PS what is ( FWIW) and [snip] and I wouldn't want anyone to have to trace from a breadboard by way of a picture but the video would have shown this circuit indeed runs.......
     
    Last edited: Jun 7, 2015
  8. RandyFL

    Thread Starter Member

    Aug 28, 2014
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    Lastly...I am very much interested in knowing what caused the frying...and acquiring a DC power supply ( and to build one or others )...but I would like to bring the 10 amp fuse to a reasonable amperage while I continue on

    All the Best
     
  9. dl324

    Distinguished Member

    Mar 30, 2015
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    I'd recommend a PTC fuse instead of the melting wire type to reduce cost and waste. PTC fuses don't interrupt current, but they reduce it significantly and are self resetting when the current through them is reduced. The downside is that they have resistance that increases with temperature.

    I use the free version of Eagle for schematics.
     
  10. RandyFL

    Thread Starter Member

    Aug 28, 2014
    116
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    Hello

    Another question...How would you calculate the maximum current that would/will be drawn by all of the components in my/your circuit...
    The datasheet on each component or an ammeter or...? after watching a wire melt, a 555 catch on fire and cap smoke... I would be leery in ammeter ing thru

    All the Best
     
  11. dl324

    Distinguished Member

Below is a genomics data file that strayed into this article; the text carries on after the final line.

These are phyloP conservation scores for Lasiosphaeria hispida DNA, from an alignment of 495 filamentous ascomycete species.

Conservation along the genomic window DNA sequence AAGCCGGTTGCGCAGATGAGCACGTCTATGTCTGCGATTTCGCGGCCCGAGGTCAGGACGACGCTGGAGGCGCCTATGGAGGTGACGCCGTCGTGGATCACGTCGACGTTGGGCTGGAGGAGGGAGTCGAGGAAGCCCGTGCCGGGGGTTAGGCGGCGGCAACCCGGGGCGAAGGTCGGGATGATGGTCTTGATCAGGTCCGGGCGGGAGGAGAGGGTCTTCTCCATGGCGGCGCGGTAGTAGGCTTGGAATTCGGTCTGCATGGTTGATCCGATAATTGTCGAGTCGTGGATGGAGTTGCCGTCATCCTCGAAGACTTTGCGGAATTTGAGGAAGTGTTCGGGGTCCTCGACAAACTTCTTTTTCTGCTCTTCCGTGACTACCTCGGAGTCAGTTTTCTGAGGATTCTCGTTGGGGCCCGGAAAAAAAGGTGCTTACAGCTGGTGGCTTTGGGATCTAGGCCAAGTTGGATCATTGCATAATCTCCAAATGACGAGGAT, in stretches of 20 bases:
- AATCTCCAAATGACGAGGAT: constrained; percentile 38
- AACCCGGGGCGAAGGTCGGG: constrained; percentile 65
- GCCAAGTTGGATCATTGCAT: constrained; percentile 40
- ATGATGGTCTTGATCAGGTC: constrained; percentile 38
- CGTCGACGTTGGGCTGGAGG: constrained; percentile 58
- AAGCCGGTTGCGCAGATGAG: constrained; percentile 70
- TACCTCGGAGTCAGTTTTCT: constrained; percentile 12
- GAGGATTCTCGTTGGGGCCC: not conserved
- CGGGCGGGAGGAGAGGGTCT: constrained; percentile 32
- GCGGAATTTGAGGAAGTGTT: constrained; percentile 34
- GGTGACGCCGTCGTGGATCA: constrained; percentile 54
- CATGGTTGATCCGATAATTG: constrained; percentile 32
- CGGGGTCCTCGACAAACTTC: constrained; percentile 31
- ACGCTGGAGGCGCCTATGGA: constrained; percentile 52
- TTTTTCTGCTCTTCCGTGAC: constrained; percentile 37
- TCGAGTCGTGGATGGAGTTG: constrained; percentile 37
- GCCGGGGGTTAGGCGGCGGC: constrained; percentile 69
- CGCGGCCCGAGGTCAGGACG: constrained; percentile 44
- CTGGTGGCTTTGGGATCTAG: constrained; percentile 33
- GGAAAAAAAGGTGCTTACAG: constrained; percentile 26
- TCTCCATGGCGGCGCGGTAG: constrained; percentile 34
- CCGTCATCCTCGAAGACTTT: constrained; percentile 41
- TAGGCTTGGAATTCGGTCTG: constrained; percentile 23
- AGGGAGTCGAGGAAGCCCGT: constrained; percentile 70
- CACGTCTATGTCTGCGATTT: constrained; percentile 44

Mar 30, 2015
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    Add up the worst case currents used by each component. Supply current requirements will be given in datasheets (plus any loads you add).

    The 555 timer you used probably draws less than 1mA, plus whatever load you're driving. The CMOS logic you were using is probably in the same ballpark. Without current limit resistors for the LEDs you used, you can't calculate a worst case current. When operating from batteries, you use the full charge battery voltage for calculations.

    PTC fuses have a normal current (won't trip), trip current (will trip), and resistance (larger than wire fuses). They are also more limited in maximum voltage.
     
  12. RandyFL

    Thread Starter Member

    Aug 28, 2014
    116
    0
    Dennis,
    I thank you for your help in this... List: 2 Led s ( 5mm Red clear 624nm 30 deg ), 2 470 ohm 1/4 watt resistors ( for the Led s :), 1-555 2-4017 s 1-4081, 4 black 22 awg solid hook up wire ( neg. rails ), 4 red 22 awg solid hook up wire ( pos. rails ), 2 green awg solid hook up wire ( for the 555 ), 1 large cap 10000uF 25V - 1 104 ceramic cap - 1 103 tantalum cap, 1 1meg pot. with a 2.2k resistor, 3 green awg solid hook up wire for the pot., 5 breadboard pre made hook up wires, 1 diode 1N4181 and 2 large hook up wire ( one black and one red ) and a 10 amp fuse... I don't expect you to look up each component ( and I wouldn't ask you to ).